Post written br Allison Van Stean
Kizzia Johnson PLLC is deeply saddened about the passing of Supreme Court Justice Ruth Bader Ginsburg, who was a champion of advocacy for gender equality. In memoriam, one of our Associate Attorneys, Allie Van Stean, describes the impact that Justice Ginsburg had on her life.
“I would like to be remembered as someone who used whatever talent she had to do her work to the very best of her ability.” – Justice Ruth Bader Ginsburg.
In 2008, John McCain and Barrack Obama were facing off in a Presidential election. I was fifteen years old, and surrounded by high school teachers telling me how historical and important that election was. Presumably like most teenage girls, I also found myself enveloped in a world where most people – especially adolescent boys – hated nearly everything I loved and relentlessly teased me about it. From Taylor Swift to UGG boots, I felt constantly judged for everything I enjoyed. Even when I attempted to express my fondness for football, I was painted as a liar simply trying to get a boyfriend; which in turn led me to obsessively learn more and more about football in effort to “prove” my interest. None of the boys had to do that when they said they liked football. Never will I forget how it felt to be a teenage girl.
But that year, like a light switch, something inside of me flipped on: I suddenly became deeply interested in politics. To this day, I believe that the perfect storm of the historical 2008 election and my becoming painfully aware of just how insensitively our society can treat girls and young women was the catalyst for the flipped switch. Whatever it was, I never looked back. Just as compulsively as I had researched football statistics, I found myself using my tiny pink laptop to learn everything I could about political issues that caught my eye. Almost always, my Google searches were highlighted by numerous articles
that centered on topics about the politicization of gender. Justice Ruth Bader Ginsburg, who is often known as RBG and who was confirmed to the Supreme Court the same year that I was born, was a staple of those articles. I memorized her quotes; I discussed her work with anyone that would listen.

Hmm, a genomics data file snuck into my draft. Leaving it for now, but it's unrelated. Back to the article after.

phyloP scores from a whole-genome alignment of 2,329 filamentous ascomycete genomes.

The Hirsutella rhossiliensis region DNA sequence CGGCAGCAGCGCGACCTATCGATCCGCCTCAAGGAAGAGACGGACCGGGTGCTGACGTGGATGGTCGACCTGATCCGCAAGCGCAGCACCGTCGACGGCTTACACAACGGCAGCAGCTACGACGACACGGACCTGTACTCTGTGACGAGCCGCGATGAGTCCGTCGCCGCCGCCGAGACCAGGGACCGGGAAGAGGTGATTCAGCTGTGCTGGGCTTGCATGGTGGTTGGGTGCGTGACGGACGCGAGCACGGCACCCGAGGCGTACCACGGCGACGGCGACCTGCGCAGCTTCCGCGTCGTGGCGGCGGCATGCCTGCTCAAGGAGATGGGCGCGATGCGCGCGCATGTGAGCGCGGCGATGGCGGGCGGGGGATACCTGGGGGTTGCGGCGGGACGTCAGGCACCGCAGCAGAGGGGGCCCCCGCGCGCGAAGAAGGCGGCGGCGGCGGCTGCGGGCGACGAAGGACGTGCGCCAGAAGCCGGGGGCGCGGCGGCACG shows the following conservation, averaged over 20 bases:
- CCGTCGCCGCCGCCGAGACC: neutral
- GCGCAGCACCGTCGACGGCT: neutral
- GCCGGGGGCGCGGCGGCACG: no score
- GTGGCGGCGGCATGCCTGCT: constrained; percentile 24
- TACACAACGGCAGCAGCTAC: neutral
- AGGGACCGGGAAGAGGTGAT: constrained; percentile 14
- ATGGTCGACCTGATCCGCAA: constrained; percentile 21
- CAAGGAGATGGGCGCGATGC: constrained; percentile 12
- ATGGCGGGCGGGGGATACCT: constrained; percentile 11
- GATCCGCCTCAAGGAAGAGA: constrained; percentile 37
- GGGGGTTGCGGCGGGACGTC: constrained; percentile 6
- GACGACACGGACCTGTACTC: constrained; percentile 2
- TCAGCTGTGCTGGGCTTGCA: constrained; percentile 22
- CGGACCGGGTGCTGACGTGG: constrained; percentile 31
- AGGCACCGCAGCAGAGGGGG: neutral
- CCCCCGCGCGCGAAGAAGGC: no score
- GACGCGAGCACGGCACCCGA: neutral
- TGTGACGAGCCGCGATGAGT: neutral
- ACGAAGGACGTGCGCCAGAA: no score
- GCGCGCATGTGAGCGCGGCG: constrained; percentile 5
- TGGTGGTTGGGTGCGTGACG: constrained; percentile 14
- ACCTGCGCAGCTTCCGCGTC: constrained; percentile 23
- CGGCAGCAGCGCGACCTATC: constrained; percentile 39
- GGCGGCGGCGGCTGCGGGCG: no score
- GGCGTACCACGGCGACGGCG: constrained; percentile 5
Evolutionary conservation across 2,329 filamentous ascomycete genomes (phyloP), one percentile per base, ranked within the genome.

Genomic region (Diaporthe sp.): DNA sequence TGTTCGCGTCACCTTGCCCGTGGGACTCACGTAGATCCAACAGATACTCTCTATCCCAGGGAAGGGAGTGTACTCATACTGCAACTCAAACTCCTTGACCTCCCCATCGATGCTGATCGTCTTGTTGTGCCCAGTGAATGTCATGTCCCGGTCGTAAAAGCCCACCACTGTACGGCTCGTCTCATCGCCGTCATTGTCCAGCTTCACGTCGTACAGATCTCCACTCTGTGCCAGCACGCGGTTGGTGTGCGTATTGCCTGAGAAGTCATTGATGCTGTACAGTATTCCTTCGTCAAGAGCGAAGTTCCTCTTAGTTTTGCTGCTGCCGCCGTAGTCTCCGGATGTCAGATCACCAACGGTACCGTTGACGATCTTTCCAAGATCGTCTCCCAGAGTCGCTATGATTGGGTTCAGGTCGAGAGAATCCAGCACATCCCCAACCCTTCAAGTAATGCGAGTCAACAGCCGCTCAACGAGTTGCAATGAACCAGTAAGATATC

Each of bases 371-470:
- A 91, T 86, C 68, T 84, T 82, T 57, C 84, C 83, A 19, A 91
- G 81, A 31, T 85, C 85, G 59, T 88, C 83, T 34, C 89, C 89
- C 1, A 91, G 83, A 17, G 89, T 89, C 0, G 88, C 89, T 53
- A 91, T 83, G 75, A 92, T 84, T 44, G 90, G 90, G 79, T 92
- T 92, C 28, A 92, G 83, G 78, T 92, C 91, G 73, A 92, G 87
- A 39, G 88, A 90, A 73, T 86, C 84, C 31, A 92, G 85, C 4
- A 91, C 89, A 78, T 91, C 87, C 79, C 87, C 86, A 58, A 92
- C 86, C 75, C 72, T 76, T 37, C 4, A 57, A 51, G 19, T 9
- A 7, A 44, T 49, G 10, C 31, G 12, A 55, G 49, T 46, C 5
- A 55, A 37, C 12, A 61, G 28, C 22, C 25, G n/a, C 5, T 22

History books will teach that Justice Ginsburg was the second female Justice of the United States Supreme Court (which is 231-years old as of the writing of this post), and the longest ever Jewish Justice to serve on the Supreme Court. There will likely be classroom discussions about how she co-founded the Women’s Rights Project within the American Civil Liberties Union. It is certainly conceivable that conversations will be had about how the then-dean of Harvard Law School once asked a young Ruth to explain why she was occupying the place of a man, before she went on to graduate tied for first in her class from Columbia Law School. Perhaps students will learn that RBG is the primary reason why male spouses are now automatically considered dependents of their female military member spouses under Frontiero v. Richardson, or that she was the leading mastermind behind the Lily Ledbetter legislation regarding a woman’s right to equal pay for equal work.
It is true that these accomplishments could never be emphasized enough; women across our nation, regardless of political affiliation, have RBG to thank for a plethora of rights that can now be easily taken for granted. She advocated thoughtfully and methodically, always keeping in mind that long-lasting change cannot be done through a sprint but through a long, painful marathon that cannot be easily erased. No doubt as honored as Justice Ginsburg would be to have scores of achievements attributed to her in textbooks, she also understood t